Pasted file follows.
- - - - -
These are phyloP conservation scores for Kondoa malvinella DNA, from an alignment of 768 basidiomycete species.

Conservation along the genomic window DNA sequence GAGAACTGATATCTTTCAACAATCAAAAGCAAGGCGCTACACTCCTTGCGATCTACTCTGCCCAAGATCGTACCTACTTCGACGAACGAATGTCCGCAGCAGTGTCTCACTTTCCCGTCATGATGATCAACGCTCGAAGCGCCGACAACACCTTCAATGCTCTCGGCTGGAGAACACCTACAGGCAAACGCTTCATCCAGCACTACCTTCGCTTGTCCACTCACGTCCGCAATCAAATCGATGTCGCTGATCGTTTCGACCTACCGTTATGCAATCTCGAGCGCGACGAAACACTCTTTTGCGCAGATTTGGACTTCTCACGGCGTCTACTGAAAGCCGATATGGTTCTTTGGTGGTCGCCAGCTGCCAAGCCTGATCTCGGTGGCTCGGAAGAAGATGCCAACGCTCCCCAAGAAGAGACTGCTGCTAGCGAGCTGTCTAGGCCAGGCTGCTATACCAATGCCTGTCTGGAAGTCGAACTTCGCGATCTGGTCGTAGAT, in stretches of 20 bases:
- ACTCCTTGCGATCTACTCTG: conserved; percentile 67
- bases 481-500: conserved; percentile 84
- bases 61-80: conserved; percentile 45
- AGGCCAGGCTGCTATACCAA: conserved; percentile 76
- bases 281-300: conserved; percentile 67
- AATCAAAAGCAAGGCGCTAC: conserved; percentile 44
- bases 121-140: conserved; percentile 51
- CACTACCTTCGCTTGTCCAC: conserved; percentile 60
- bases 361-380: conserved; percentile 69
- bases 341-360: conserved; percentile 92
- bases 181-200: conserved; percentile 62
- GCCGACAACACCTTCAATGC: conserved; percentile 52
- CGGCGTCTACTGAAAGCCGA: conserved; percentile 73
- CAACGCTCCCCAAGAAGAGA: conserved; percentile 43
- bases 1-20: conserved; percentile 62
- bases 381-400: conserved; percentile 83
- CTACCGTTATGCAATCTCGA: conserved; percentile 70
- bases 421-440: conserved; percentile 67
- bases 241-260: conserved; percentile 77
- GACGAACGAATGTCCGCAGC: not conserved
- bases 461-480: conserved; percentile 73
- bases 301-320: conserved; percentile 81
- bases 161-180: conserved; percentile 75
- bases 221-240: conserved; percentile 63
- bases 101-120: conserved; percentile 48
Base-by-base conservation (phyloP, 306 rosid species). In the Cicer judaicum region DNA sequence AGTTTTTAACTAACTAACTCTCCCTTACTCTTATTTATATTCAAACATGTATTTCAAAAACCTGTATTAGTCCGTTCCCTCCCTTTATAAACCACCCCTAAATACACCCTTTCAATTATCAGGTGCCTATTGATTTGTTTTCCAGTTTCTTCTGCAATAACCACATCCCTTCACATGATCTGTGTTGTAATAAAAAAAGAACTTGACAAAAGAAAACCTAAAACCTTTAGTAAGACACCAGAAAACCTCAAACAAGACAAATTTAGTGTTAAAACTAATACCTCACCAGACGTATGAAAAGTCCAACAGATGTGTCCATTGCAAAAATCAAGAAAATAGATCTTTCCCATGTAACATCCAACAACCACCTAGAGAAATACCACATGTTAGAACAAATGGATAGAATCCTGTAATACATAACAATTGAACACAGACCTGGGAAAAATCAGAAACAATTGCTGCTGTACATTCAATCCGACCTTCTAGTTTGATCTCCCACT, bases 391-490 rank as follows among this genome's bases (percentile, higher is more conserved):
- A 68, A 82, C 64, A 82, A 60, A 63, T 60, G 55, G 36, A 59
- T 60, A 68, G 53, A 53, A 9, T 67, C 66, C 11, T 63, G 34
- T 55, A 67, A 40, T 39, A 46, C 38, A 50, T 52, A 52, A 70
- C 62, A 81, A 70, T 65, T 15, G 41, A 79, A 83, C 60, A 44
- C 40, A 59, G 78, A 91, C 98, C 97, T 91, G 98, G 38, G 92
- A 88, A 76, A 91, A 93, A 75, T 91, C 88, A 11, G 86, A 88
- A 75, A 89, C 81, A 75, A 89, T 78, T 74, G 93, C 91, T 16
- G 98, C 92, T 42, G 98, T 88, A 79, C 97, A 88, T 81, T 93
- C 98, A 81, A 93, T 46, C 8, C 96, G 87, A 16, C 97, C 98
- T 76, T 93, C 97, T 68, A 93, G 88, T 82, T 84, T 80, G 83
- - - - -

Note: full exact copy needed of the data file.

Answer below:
These are phyloP conservation scores for Kondoa malvinella DNA, from an alignment of 768 basidiomycete species.

Conservation along the genomic window DNA sequence GAGAACTGATATCTTTCAACAATCAAAAGCAAGGCGCTACACTCCTTGCGATCTACTCTGCCCAAGATCGTACCTACTTCGACGAACGAATGTCCGCAGCAGTGTCTCACTTTCCCGTCATGATGATCAACGCTCGAAGCGCCGACAACACCTTCAATGCTCTCGGCTGGAGAACACCTACAGGCAAACGCTTCATCCAGCACTACCTTCGCTTGTCCACTCACGTCCGCAATCAAATCGATGTCGCTGATCGTTTCGACCTACCGTTATGCAATCTCGAGCGCGACGAAACACTCTTTTGCGCAGATTTGGACTTCTCACGGCGTCTACTGAAAGCCGATATGGTTCTTTGGTGGTCGCCAGCTGCCAAGCCTGATCTCGGTGGCTCGGAAGAAGATGCCAACGCTCCCCAAGAAGAGACTGCTGCTAGCGAGCTGTCTAGGCCAGGCTGCTATACCAATGCCTGTCTGGAAGTCGAACTTCGCGATCTGGTCGTAGAT, in stretches of 20 bases:
- ACTCCTTGCGATCTACTCTG: conserved; percentile 67
- bases 481-500: conserved; percentile 84
- bases 61-80: conserved; percentile 45
- AGGCCAGGCTGCTATACCAA: conserved; percentile 76
- bases 281-300: conserved; percentile 67
- AATCAAAAGCAAGGCGCTAC: conserved; percentile 44
- bases 121-140: conserved; percentile 51
- CACTACCTTCGCTTGTCCAC: conserved; percentile 60
- bases 361-380: conserved; percentile 69
- bases 341-360: conserved; percentile 92
- bases 181-200: conserved; percentile 62
- GCCGACAACACCTTCAATGC: conserved; percentile 52
- CGGCGTCTACTGAAAGCCGA: conserved; percentile 73
- CAACGCTCCCCAAGAAGAGA: conserved; percentile 43
- bases 1-20: conserved; percentile 62
- bases 381-400: conserved; percentile 83
- CTACCGTTATGCAATCTCGA: conserved; percentile 70
- bases 421-440: conserved; percentile 67
- bases 241-260: conserved; percentile 77
- GACGAACGAATGTCCGCAGC: not conserved
- bases 461-480: conserved; percentile 73
- bases 301-320: conserved; percentile 81
- bases 161-180: conserved; percentile 75
- bases 221-240: conserved; percentile 63
- bases 101-120: conserved; percentile 48
Base-by-base conservation (phyloP, 306 rosid species). In the Cicer judaicum region DNA sequence AGTTTTTAACTAACTAACTCTCCCTTACTCTTATTTATATTCAAACATGTATTTCAAAAACCTGTATTAGTCCGTTCCCTCCCTTTATAAACCACCCCTAAATACACCCTTTCAATTATCAGGTGCCTATTGATTTGTTTTCCAGTTTCTTCTGCAATAACCACATCCCTTCACATGATCTGTGTTGTAATAAAAAAAGAACTTGACAAAAGAAAACCTAAAACCTTTAGTAAGACACCAGAAAACCTCAAACAAGACAAATTTAGTGTTAAAACTAATACCTCACCAGACGTATGAAAAGTCCAACAGATGTGTCCATTGCAAAAATCAAGAAAATAGATCTTTCCCATGTAACATCCAACAACCACCTAGAGAAATACCACATGTTAGAACAAATGGATAGAATCCTGTAATACATAACAATTGAACACAGACCTGGGAAAAATCAGAAACAATTGCTGCTGTACATTCAATCCGACCTTCTAGTTTGATCTCCCACT, bases 391-490 rank as follows among this genome's bases (percentile, higher is more conserved):
- A 68, A 82, C 64, A 82, A 60, A 63, T 60, G 55, G 36, A 59
- T 60, A 68, G 53, A 53, A 9, T 67, C 66, C 11, T 63, G 34
- T 55, A 67, A 40, T 39, A 46, C 38, A 50, T 52, A 52, A 70
- C 62, A 81, A 70, T 65, T 15, G 41, A 79, A 83, C 60, A 44
- C 40, A 59, G 78, A 91, C 98, C 97, T 91, G 98, G 38, G 92
- A 88, A 76, A 91, A 93, A 75, T 91, C 88, A 11, G 86, A 88
- A 75, A 89, C 81, A 75, A 89, T 78, T 74, G 93, C 91, T 16
- G 98, C 92, T 42, G 98, T 88, A 79, C 97, A 88, T 81, T 93
- C 98, A 81, A 93, T 46, C 8, C 96, G 87, A 16, C 97, C 98
- T 76, T 93, C 97, T 68, A 93, G 88, T 82, T 84, T 80, G 83